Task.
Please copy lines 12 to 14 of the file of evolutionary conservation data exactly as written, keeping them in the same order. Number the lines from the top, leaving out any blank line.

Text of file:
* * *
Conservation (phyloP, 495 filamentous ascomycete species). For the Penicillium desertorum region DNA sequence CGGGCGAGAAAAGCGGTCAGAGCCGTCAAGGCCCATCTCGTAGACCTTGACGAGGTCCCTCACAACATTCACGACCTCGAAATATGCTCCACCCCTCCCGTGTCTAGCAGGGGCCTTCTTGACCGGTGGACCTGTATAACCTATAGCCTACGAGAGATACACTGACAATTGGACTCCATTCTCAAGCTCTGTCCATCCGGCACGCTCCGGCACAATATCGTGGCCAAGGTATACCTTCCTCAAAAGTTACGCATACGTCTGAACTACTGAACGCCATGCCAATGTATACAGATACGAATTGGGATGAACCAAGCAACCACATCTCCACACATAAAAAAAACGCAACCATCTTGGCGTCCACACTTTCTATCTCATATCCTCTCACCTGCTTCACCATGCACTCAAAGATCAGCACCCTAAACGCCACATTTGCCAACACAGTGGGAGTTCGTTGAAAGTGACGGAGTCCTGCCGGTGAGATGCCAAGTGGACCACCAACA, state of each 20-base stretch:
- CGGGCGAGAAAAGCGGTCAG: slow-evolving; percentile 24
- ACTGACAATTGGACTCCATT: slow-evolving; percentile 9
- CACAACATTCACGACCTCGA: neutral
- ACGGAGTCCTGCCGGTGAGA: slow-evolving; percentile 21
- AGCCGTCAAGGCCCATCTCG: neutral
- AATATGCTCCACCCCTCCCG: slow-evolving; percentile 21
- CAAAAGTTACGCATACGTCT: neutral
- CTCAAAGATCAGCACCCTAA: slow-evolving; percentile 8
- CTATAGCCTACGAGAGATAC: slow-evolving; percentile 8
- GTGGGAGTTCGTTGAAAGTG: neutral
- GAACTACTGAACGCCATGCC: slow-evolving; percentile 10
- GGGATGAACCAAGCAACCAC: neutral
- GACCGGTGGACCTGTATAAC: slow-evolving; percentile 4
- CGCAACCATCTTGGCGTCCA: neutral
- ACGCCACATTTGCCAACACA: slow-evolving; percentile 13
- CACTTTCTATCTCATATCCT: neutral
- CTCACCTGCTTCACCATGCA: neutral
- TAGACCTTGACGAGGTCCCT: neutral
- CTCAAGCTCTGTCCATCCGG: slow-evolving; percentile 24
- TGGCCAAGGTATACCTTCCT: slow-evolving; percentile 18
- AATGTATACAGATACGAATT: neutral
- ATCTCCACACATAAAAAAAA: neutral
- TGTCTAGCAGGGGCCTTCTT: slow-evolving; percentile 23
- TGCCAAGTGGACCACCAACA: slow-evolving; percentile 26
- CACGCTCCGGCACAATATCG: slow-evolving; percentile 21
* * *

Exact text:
- GAACTACTGAACGCCATGCC: slow-evolving; percentile 10
- GGGATGAACCAAGCAACCAC: neutral
- GACCGGTGGACCTGTATAAC: slow-evolving; percentile 4